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Intelligence Give a definition of intelligence that you could defend, explaining why you believe you could defend it. Give examples of ways your definition.

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Presentation on theme: "Intelligence Give a definition of intelligence that you could defend, explaining why you believe you could defend it. Give examples of ways your definition."— Presentation transcript:

1 Intelligence Give a definition of intelligence that you could defend, explaining why you believe you could defend it. Give examples of ways your definition of intelligence might be measured and skills people might have who would do well on those measures. Describe how you would differentiate measures of intelligence from measures of achievement. Developed by W. Huitt, 1999

2 Gardner’s Theory of Intelligence Gardner defines intelligence as A human intellectual competence [that] must entail a set of skills of problem solving--enabling the individual to resolve genuine problems or difficulties that he or she encounters and, when appropriate, to create an effective product--and must also entail the potential for finding or creating problems--thereby laying the groundwork for the acquisition of new knowledge. (Gardner, 1983) Gardner, H. (1983). Frames of mind: The theory of multiple intelligences. New York: Basic Books.

3 Gardner’s Theory of Intelligence Gardner established the following criteria for identifying distinct intelligences: Isolation by brain damage The existence of individuals with exceptional talent A distinct developmental history An evolutionary history A set of core operations Experimental evidence Encoding in a symbol system

4 Gardner’s Theory of Intelligence Gardner originally identified seven intelligences, but has since expanded that number to eight and one-half. Gardner argues that traditional paper-and- pencil tests do not adequately measure some aspects of intelligence that are relevant in everyday life. The stability (reliability) and predictive accuracy (validity) of his tests have yet to be demonstrated.

5 Gardner’s Theory of Intelligence Linguistic Intelligence Core element: Ability to make a rapid conversion from a physical representation of stimuli (i.e., letters and/or other verbal symbols) to higher-level codes; ability to manipulate information in activated memory

6 Gardner’s Theory of Intelligence Logical- Mathematical Intelligence Core element: Ability to generalize from specific experiences and form new, more abstract concepts and rules; ability to reason quickly and well; ability to reason quantitatively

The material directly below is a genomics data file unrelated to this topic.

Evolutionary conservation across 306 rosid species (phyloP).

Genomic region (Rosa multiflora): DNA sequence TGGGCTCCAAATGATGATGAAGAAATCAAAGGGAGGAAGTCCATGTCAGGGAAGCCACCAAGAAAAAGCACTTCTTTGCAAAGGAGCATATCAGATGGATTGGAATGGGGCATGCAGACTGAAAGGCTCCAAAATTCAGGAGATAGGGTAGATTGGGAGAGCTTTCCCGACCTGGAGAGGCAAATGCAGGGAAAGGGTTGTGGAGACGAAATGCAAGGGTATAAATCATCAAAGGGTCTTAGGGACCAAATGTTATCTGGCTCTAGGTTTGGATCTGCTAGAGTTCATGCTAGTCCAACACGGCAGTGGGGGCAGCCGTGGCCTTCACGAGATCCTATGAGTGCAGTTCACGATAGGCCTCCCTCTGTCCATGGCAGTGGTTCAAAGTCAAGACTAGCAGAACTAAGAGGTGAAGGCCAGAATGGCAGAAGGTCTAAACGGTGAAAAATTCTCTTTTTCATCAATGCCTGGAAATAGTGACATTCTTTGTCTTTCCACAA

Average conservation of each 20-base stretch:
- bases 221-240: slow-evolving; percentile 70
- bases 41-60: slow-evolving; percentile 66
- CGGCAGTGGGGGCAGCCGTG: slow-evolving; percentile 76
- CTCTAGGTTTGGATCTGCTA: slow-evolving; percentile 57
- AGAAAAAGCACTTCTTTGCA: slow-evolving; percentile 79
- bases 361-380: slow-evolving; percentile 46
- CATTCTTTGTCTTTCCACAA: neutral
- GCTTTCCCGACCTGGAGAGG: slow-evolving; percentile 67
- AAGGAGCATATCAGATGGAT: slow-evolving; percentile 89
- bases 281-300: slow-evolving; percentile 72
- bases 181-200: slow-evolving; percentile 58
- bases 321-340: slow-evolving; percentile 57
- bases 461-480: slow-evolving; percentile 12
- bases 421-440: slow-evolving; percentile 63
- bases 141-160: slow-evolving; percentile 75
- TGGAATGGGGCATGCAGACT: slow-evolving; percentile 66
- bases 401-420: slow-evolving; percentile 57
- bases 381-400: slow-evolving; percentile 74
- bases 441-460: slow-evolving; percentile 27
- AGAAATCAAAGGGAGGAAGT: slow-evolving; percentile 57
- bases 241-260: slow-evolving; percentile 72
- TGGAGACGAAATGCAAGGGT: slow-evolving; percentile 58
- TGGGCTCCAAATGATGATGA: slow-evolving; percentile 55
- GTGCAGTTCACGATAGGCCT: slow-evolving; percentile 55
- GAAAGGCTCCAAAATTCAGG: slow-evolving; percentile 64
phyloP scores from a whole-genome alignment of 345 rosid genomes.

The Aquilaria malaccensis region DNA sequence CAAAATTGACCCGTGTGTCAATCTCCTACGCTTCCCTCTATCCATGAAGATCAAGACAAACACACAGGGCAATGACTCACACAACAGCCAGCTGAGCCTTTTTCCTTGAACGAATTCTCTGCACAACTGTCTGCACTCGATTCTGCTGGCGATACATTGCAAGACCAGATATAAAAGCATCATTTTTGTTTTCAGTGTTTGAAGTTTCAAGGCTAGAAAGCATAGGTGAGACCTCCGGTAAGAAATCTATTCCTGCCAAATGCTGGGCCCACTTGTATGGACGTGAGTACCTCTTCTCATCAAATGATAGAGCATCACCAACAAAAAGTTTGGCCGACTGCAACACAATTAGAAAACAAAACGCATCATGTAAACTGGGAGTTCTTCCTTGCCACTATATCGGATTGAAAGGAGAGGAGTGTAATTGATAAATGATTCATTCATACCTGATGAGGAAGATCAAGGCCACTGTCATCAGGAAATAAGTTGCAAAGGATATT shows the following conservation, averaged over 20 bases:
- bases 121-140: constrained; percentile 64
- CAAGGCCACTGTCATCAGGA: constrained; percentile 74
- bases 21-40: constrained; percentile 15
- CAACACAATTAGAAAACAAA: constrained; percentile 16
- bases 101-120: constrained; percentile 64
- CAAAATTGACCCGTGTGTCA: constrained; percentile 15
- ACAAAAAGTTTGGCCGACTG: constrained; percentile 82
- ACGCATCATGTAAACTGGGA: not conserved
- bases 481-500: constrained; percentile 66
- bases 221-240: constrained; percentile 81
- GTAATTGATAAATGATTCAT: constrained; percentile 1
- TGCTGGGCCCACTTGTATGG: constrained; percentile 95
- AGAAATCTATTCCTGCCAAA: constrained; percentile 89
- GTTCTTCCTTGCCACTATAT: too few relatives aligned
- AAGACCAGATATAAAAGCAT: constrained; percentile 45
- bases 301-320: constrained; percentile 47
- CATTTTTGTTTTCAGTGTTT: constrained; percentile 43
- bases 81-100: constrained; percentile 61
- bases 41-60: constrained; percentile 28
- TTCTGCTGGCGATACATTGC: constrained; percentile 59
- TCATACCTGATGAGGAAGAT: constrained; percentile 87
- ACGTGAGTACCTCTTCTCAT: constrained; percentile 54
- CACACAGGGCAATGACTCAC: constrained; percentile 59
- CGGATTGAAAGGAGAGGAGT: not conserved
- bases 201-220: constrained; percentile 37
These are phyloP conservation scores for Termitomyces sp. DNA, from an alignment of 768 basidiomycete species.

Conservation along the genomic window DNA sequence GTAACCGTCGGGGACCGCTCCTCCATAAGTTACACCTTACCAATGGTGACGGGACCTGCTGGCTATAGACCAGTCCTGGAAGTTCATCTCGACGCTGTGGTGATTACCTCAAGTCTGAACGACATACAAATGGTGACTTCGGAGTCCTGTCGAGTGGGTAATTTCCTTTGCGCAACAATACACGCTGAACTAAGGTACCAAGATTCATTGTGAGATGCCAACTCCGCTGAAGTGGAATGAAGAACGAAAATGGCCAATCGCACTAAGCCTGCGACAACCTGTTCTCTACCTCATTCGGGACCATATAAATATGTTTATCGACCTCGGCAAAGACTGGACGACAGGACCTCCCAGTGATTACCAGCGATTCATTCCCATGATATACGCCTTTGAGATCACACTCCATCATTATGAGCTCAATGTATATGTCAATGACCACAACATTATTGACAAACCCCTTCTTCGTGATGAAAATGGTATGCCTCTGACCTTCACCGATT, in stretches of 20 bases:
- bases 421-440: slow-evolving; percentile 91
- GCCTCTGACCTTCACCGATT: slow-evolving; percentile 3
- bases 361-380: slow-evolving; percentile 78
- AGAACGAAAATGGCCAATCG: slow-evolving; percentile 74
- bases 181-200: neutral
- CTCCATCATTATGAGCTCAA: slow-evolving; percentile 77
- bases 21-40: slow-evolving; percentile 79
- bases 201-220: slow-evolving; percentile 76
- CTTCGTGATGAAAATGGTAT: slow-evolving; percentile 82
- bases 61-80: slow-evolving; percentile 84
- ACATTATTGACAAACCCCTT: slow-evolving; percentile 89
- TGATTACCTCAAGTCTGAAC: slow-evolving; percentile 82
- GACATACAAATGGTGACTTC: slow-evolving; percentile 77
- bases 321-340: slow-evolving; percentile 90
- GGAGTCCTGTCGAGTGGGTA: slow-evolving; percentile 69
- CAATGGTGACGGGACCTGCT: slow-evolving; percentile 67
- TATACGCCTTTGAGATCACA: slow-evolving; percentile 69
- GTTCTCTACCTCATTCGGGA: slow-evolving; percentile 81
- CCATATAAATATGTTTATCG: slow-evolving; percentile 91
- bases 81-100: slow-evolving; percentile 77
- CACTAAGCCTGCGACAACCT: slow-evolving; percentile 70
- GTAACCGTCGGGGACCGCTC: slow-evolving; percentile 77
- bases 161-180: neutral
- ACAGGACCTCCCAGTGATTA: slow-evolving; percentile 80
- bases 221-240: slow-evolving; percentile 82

7 Gardner’s Theory of Intelligence Spatial Intelligence Core element: Ability to visualize and mentally rotate a stimulus or stimulus array

8 Gardner’s Theory of Intelligence Bodily- Kinesthetic Intelligence Core element: Ability to control of one's bodily motions and capacity to handle objects skillfully

9 Gardner’s Theory of Intelligence Musical Intelligence Core elements: Ability to translate written symbols into pitch, rhythm, timbre

10 Gardner’s Theory of Intelligence Interpersonal Intelligence Core element: Ability to notice and make distinctions among other individuals and, in particular, among their moods, temperaments, motivations, and intentions

11 Gardner’s Theory of Intelligence Intrapersonal Intelligence Core element: Ability to distinguish and identify various personal thoughts and feelings and to use them to understand one's own behavior

12 Gardner’s Theory of Intelligence Ecology/ Environment Core element: Ability to discern similarities and differences and make classifications among the living organisms in one’s environment

13 Gardner’s Theory of Intelligence Spiritual/ Transpersonal Core element: Ability to search for and connect with (sense/perceive) stimuli that have been labeled non-physical or metaphysical

14 Gardner’s Theory of Intelligence While Gardner proposes that the intelligences are anatomically (brain-location) separate, the intelligences operate interdependently.

15 Gardner’s Theory of Intelligence Brualdi (1996) gives the example of a dancer who can excel in his art only if he has: Brualdi, Amy C. (1996). Multiple intelligences: Gardner's theory. Washington, DC: ERIC Clearinghouse on Assessment and Evaluation. [ED410226] 1) strong musical intelligence to understand the rhythm and variations of the music, 2) interpersonal intelligence to understand how he can inspire or emotionally move his audience through his movements, as well as 3) bodily-kinesthetic intelligence to provide him with the agility and coordination to complete the movements successfully.

16 Using Gardner’s Theory educator’s should address all of the intelligences in each lesson each student should have an opportunity to use and develop his or her primary intelligences each day (impact efficacy) The following are some implications of Gardner’s theory for educators:

17 Using Gardner’s Theory all of the intelligences should be the focus of assessment and evaluation all of the intelligences should be represented by expertise among the faculty (identification and modeling) The following are some implications of Gardner’s theory for educators:

18 Using Gardner’s Theory Gardner and Sternberg have recently combined forces to develop ways to implement their theories in classrooms.

19 The End


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